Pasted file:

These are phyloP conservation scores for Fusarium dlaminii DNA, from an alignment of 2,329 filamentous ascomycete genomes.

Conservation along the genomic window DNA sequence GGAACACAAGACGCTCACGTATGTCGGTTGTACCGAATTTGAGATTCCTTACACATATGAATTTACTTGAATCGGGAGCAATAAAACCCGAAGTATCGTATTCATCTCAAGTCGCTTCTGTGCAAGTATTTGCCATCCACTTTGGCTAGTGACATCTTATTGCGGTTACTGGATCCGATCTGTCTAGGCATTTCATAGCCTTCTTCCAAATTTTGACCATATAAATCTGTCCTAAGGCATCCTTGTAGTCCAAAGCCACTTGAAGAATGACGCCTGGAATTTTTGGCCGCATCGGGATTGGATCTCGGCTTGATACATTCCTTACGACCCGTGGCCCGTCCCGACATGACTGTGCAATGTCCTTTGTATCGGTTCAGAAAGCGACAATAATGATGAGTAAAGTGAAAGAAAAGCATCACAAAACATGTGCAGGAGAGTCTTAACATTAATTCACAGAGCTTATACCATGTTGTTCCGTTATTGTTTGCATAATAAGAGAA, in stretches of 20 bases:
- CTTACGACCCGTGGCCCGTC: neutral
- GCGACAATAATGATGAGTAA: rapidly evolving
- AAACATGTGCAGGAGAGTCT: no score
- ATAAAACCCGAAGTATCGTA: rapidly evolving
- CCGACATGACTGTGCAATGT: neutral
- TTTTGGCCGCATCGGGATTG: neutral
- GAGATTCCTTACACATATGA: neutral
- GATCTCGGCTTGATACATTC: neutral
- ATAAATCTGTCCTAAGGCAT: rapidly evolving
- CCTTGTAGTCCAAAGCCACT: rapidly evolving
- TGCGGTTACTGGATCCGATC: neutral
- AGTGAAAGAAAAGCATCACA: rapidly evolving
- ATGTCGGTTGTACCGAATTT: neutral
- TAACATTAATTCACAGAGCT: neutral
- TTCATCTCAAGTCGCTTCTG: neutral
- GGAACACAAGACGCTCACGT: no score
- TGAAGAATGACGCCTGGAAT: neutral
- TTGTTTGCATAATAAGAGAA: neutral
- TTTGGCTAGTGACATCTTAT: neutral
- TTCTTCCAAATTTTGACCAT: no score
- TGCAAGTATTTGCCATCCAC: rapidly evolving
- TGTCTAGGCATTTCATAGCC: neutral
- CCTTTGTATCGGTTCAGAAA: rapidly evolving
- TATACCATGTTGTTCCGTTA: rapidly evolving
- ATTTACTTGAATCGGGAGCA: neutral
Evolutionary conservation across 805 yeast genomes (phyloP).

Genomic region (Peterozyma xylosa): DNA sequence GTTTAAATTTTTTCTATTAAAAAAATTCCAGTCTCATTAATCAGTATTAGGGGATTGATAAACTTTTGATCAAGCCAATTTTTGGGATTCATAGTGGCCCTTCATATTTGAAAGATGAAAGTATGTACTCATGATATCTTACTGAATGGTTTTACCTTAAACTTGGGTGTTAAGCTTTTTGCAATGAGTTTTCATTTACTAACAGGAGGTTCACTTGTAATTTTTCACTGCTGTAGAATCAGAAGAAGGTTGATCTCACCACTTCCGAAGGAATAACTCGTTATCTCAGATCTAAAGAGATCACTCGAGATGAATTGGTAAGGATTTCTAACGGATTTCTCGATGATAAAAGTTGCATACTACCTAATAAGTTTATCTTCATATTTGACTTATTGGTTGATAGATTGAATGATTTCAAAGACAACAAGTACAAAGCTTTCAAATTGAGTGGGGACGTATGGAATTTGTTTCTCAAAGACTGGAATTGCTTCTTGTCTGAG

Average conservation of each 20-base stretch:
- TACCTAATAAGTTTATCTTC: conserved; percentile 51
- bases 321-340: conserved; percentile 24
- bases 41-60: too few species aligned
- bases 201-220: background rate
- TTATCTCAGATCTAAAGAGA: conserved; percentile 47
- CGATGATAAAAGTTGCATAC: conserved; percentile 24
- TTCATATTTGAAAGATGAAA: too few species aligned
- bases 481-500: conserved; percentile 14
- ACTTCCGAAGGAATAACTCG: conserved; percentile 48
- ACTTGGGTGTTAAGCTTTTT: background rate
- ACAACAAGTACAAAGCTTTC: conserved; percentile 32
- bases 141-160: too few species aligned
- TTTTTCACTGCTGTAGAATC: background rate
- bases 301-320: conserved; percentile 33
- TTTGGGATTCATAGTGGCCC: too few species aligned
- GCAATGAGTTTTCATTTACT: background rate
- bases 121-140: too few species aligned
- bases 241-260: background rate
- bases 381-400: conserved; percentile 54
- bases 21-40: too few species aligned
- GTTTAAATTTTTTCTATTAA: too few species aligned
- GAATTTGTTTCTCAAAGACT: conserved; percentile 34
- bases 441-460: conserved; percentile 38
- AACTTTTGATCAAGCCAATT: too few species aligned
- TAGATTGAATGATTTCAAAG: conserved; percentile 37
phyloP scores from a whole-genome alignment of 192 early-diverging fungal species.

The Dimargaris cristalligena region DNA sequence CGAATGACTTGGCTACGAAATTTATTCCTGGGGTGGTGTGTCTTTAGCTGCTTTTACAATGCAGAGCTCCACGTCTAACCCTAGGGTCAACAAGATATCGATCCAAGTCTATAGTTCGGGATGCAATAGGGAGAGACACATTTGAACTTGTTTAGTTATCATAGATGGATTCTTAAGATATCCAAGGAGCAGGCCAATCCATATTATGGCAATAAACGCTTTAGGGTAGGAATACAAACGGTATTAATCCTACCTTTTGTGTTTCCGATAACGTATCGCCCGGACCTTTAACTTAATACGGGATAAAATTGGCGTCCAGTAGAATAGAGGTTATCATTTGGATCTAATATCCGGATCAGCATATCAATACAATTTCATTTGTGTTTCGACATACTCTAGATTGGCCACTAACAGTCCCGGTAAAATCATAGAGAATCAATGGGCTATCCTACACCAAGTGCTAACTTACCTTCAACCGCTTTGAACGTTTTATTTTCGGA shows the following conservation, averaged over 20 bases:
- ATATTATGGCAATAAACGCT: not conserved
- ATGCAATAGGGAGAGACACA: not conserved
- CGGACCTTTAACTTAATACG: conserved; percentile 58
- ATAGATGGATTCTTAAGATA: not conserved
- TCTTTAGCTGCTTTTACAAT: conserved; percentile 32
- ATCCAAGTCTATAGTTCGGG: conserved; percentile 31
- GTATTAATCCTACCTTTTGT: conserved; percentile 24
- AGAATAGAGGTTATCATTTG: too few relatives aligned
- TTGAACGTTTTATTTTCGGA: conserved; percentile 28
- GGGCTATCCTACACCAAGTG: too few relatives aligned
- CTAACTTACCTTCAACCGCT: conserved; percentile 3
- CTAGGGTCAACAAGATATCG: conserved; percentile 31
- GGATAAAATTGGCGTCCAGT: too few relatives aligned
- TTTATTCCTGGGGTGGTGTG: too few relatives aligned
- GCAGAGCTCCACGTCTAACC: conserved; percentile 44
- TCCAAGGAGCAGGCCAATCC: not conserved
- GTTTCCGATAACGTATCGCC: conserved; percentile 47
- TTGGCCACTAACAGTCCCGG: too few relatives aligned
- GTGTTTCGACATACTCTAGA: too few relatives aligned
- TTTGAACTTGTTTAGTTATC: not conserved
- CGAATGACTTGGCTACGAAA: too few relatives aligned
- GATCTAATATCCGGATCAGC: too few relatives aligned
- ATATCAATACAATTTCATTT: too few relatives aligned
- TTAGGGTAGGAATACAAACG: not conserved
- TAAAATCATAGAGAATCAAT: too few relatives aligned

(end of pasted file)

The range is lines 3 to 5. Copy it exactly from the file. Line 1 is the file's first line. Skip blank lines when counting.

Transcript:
- CTTACGACCCGTGGCCCGTC: neutral
- GCGACAATAATGATGAGTAA: rapidly evolving
- AAACATGTGCAGGAGAGTCT: no score